For each of the categories summarized below, designate a separate file folder in which pertinent records can be kept Your own notes are important, but keeping actual report cards, award citations, letters, etc. is even more so. Here's what your record keeping system should include:

Transcripts (Including GPA and Class Rank Information)

Transcripts are your school's official record of your academic history, usually available, on request, from your high school's guidance office or college registrar's office. Your college may charge you for copies and "on request" doesn't mean "whenever you want" you may have to wait some time for your request to be processed (so don't wait until the last minute!).

Your school calculated GPA (Grade Point Average) is on the transcript Most schools calculate this by multiplying the credit hours assigned to each course times a numerical grade equivalent (e.g., "A" = 4.0, AB" = 3.0, etc.), then dividing by total credits/courses taken. Class rank is simply a listing of GPAs, from highest to lowest.

Employment Records

Details on every part time or full time job you've held, including:
  • Each employer's name, address and telephone number

  • Name of supervisor

  • Exact dates worked

  • Approximate numbers of hours per week

  • Specific duties and responsibilities

  • Specific skills utilized and developed

  • Accomplishments, honors

  • Copies of awards, letters of recommendation
Volunteer Activities

Just because you weren't paid for a specific job stuffing envelopes for the local Democratic candidate, running a car wash to raise money for the homeless, manning a drug hotline doesn't mean that it wasn't significant or that you shouldn't include it on your resume.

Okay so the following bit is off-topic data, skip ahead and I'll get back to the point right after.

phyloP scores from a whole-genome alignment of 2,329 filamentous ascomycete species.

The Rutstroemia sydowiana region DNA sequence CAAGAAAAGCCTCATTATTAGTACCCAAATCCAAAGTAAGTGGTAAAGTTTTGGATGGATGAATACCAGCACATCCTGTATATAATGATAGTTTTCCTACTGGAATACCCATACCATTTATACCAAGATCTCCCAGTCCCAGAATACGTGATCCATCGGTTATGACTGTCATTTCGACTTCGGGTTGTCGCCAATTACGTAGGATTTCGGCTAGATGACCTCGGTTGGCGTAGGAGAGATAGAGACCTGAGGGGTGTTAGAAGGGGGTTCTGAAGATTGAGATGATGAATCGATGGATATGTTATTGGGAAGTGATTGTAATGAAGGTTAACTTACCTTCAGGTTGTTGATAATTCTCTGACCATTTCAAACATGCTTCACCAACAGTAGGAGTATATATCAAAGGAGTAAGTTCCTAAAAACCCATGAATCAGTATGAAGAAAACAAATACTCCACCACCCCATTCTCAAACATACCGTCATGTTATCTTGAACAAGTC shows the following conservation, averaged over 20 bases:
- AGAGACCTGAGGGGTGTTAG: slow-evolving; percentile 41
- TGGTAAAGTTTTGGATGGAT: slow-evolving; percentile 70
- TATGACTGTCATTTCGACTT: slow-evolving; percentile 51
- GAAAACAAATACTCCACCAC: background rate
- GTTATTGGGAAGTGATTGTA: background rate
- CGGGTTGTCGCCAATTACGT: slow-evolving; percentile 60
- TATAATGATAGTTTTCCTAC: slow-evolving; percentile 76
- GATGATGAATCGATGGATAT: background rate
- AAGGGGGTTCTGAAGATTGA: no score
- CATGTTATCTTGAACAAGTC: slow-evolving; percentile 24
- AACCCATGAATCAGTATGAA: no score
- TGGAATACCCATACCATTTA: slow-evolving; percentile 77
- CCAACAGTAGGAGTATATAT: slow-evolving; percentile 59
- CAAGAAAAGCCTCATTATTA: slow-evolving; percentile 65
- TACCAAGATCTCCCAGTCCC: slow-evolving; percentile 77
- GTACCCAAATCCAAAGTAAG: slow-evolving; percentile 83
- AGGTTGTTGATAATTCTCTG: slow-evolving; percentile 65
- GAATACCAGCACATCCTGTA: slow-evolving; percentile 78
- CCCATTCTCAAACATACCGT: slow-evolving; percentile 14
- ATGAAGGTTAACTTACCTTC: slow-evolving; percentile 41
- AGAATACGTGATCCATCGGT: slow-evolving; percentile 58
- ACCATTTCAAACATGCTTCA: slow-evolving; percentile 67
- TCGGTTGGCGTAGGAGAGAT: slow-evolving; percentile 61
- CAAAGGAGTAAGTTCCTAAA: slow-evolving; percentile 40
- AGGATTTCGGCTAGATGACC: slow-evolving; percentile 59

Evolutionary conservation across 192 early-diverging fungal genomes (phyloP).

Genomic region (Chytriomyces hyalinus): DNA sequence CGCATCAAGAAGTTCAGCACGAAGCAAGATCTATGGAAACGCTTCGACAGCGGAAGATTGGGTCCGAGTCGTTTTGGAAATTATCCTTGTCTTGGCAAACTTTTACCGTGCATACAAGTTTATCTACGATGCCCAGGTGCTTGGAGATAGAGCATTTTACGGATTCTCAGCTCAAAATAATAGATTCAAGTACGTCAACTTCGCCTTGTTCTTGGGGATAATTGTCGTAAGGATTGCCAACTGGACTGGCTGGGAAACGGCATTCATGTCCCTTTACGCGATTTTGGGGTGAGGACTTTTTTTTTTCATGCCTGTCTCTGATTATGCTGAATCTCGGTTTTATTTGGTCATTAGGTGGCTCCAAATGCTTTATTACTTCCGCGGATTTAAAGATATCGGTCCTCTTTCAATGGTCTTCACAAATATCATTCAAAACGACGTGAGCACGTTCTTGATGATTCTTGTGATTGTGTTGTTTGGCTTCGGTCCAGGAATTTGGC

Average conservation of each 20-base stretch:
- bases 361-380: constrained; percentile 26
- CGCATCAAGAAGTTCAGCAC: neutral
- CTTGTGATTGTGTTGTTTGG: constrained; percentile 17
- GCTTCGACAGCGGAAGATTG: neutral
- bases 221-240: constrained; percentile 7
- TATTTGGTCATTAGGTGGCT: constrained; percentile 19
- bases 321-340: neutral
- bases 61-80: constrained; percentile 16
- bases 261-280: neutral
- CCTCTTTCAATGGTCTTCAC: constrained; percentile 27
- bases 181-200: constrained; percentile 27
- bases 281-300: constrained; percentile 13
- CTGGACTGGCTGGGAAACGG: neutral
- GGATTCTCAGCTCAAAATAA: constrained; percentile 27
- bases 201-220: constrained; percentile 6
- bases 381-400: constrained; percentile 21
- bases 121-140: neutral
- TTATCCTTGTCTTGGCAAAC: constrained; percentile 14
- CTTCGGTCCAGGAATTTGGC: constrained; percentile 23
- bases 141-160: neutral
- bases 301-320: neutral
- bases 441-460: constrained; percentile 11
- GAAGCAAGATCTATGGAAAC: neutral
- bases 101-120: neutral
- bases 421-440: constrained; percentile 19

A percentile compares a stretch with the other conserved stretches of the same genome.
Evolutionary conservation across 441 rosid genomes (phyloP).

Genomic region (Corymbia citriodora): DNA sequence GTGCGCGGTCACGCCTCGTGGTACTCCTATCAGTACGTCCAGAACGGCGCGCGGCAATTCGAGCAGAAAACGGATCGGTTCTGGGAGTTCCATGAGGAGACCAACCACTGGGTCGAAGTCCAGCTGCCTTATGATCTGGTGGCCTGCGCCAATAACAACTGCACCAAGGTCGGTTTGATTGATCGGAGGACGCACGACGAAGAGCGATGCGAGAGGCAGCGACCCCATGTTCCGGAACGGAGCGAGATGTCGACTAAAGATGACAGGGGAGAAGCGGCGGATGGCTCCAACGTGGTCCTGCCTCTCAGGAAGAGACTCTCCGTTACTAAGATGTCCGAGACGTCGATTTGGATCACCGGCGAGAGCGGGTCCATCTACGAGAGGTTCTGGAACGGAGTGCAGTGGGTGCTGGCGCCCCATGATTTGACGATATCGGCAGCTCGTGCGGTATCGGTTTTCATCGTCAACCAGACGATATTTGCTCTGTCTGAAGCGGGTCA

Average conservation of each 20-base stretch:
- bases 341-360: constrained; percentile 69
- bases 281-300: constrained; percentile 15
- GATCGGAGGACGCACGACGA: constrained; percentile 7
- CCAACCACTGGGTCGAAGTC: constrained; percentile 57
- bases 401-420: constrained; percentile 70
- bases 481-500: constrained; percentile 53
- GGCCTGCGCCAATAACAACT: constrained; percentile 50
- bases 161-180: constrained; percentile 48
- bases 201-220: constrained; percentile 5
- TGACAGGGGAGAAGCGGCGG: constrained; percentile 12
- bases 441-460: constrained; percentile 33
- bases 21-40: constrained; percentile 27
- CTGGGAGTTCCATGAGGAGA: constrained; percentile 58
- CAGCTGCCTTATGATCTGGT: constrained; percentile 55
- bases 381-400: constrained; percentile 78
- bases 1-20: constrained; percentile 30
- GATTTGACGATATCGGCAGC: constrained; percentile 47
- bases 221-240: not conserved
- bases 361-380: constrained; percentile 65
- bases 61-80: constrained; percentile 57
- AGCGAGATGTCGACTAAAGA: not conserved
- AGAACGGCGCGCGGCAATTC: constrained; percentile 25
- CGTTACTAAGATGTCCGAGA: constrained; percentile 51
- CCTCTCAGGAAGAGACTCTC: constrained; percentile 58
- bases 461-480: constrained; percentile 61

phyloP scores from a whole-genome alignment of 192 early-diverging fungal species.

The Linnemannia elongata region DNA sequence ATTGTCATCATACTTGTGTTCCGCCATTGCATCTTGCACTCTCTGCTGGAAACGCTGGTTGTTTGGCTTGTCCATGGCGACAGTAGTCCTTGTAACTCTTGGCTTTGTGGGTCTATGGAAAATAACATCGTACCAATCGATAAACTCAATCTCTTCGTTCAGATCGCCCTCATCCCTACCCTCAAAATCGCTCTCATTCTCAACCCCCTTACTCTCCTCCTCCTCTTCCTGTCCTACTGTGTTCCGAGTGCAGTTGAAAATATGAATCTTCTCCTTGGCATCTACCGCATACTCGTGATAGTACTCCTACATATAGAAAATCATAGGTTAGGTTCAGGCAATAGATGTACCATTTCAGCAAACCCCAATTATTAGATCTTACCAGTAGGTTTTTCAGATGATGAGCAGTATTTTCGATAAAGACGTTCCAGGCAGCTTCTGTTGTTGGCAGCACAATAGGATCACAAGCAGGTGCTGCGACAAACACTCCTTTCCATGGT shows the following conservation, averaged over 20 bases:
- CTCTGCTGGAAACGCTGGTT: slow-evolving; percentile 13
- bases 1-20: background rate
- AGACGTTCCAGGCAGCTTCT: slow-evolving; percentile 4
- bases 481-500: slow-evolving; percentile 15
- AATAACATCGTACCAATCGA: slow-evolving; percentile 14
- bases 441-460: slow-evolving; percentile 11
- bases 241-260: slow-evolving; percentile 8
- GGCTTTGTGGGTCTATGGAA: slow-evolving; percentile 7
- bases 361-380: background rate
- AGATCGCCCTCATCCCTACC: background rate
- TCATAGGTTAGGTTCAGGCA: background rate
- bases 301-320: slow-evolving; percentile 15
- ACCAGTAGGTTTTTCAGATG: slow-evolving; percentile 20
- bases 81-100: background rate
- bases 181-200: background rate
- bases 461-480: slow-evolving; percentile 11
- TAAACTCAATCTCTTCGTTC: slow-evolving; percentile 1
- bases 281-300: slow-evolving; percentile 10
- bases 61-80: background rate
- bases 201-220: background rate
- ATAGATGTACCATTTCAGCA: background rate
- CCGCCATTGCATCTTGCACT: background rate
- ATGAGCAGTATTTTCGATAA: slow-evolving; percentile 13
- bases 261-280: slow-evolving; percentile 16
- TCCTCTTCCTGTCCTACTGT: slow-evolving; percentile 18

So keep the same detailed notes on these volunteer activities as you have on the jobs you've held:
  • Each organization's name, address and telephone number

  • Name of supervisor

  • Exact dates worked

  • Approximate numbers of hours per week

  • Specific duties and responsibilities

  • Specific skills utilized

  • Accomplishments, honors

  • Copies of awards, letters of recommendation
List all sports, clubs, or other activities in which you've participated, either inside or outside school. For each, you should include:
  • Name of activity/club/group

  • Office (s) held

  • Purpose of club/activity

  • Specific duties/responsibilities

  • Achievements, accomplishments, awards
If you were a long standing member of a group or club, also include the dates that you were a member. This could demonstrate a high level of commitment that could be used as a selling point.

Honors and Awards

Even if some of these honors are previously listed, specific data on every honor or award you receive should be kept, including, of course, the award itself! Keep the following information in your awards folder:
  • Award name

  • Date and from whom received

  • What it was for

  • Any pertinent details
Military Records

Complete military history, if pertinent, including:
  • Dates of service

  • Final rank awarded

  • Duties and responsibilities

  • All citations and awards

  • Details on specific training and/or special schooling

  • Skills developed

  • Specific accomplishments